Fears over luxury property bubble spread to City as flat prices slashed

News at Astons London | 07/04/2016

Fears are growing that the once-derelict Docklands district could become the latest victim of a hike in stamp duty and uncertainty over Brexit deterring both British and foreign buyers.

London-based JR Capital, which buys properties for Middle Eastern investors said it is increasingly being offered property bargains.

JR’s director, Michael Ferris, told the Standard: “We have been offered discounts of up to 20% if we buy flats in bulk off plan for investors, and for some individual homes costing £7 million and above we have seen 30% come off the asking price.” 

Discounts are partly in response to a glut of new homes in Canary Wharf, with thousands under construction.

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Investors are also being put-off by the new 3% additional stamp-duty rate on property bought as a second home or buy-to-let. As a result, estate agents are having to work harder to sell in  the area, according to Adrian Owen, residential head at BNP Paribas Real Estate.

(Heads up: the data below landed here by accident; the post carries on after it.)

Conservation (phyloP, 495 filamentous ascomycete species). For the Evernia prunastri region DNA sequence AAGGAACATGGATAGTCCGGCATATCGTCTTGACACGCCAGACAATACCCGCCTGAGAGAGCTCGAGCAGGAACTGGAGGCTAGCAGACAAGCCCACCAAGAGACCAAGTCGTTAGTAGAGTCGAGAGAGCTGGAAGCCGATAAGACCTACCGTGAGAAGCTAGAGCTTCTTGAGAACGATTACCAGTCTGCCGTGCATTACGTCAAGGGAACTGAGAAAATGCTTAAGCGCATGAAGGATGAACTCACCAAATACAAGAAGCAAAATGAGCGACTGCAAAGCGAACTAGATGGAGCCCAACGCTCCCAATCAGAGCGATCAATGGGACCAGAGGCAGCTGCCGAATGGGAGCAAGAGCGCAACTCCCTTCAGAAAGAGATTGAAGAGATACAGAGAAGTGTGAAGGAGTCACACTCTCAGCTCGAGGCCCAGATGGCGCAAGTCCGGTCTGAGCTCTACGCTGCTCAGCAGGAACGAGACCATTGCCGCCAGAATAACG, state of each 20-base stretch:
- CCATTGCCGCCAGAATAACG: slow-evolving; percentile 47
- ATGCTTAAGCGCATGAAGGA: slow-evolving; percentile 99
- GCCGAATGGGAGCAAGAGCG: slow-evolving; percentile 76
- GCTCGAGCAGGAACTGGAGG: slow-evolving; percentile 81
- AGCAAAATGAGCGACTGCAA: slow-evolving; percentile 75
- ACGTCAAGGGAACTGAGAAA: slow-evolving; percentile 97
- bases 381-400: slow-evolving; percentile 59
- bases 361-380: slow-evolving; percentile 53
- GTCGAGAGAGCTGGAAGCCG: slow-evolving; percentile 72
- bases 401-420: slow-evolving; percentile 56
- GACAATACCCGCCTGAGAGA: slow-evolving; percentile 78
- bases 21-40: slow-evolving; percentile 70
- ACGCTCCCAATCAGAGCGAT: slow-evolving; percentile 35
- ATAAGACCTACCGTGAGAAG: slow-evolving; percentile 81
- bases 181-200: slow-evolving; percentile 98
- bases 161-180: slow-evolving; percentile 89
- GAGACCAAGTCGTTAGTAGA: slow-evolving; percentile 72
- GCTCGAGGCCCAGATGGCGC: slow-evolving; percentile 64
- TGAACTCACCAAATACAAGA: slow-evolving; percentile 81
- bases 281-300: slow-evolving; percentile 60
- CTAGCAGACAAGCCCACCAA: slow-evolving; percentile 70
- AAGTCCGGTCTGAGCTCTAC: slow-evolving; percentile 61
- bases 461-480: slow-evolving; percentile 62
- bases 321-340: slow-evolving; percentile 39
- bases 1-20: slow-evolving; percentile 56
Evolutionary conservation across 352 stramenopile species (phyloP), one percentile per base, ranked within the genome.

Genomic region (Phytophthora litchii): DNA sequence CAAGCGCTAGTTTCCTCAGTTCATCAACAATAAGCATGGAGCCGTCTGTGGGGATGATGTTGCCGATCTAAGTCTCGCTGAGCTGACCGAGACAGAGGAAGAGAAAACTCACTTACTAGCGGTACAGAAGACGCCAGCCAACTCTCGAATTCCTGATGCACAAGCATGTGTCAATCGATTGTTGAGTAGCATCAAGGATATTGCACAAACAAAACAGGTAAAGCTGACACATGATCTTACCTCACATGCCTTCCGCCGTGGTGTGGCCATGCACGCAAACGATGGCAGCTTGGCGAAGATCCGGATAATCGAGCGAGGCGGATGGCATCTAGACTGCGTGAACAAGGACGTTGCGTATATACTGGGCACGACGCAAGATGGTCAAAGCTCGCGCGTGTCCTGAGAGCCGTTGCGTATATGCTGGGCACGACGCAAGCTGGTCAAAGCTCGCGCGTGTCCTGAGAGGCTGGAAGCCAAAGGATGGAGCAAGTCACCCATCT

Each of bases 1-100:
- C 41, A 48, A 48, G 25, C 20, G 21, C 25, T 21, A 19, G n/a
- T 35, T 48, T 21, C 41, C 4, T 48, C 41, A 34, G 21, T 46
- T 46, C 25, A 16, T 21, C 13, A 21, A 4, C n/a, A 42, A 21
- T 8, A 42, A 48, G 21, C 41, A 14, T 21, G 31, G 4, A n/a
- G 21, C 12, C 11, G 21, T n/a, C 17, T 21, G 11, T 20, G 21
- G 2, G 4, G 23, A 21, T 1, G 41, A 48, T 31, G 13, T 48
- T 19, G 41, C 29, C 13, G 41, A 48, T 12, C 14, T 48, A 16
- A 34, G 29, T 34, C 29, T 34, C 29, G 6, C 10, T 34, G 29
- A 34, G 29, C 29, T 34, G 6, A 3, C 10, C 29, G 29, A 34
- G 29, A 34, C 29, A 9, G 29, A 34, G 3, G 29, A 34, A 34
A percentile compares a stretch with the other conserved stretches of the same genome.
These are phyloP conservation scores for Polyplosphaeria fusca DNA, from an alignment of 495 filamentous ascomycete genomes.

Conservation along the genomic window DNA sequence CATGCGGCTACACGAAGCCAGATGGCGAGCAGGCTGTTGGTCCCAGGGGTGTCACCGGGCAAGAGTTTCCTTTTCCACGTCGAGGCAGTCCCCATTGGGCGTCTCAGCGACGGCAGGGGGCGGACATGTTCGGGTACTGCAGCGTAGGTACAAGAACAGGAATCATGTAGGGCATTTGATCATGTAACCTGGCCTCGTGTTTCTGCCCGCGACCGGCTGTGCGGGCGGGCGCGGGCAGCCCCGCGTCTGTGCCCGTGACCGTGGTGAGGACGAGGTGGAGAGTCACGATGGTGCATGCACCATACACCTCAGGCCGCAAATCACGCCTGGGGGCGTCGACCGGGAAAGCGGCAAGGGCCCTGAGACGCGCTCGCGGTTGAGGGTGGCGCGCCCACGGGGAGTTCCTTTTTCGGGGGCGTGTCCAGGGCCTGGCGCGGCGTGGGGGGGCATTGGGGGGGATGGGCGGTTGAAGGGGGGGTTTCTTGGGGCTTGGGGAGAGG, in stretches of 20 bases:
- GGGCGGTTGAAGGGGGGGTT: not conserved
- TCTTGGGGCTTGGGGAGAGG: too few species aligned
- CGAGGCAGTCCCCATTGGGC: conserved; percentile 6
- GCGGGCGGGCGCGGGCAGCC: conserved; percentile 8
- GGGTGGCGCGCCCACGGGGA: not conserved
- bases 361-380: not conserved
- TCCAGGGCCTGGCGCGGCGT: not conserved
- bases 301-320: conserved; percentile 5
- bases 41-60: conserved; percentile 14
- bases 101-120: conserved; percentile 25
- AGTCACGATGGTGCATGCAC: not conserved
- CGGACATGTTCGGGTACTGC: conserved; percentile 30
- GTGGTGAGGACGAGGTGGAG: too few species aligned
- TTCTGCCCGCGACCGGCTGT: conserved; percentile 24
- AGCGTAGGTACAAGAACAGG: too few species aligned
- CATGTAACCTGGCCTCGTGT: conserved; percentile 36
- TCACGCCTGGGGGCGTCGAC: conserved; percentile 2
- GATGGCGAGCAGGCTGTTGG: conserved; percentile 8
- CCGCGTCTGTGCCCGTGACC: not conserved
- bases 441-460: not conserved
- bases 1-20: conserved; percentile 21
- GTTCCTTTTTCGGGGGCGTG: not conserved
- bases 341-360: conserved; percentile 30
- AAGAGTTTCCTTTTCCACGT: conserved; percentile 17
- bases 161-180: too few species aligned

“It’s not like shelling peas for them anymore,” he said. 

“Property developers are allowing agents to put more incentives in place to seal deals, such as agreeing to cover stamp-duty taxes or being more accepting of price negotiations.”

A spokesman for Canary Wharf Group pointed out that any property discounting on Isle of Dogs is not located at Canary Wharf.

He added: “In line with other industries, the property market is not immune to either political or economic uncertainty. However, the values of homes at the next phase of Canary Wharf reflect the very high specification of the apartments and their prime location, delivered by a high quality developer.

“Sales are progressing very positively with a high level of interest from prospective buyers. Over 80% of apartments at our first development at Canary Wharf known as 10 Park Drive have already sold and we are not considering discounting apartments.”

So far concerns over a luxury property bubble have been confined to south and west London. Institutional investors willing to take 100 flats or more were being offered discounts of around 20%, Bloomberg reported today. A record number of high-end homes are planned in Nine Elms and Earls Court even as demand wanes.

Trevor Abrahmsohn, managing director of upmarket estate agent Glentree International, said: “I know of a handful of residential developers in London who have not sold even one of their new-build flats over the last six months.”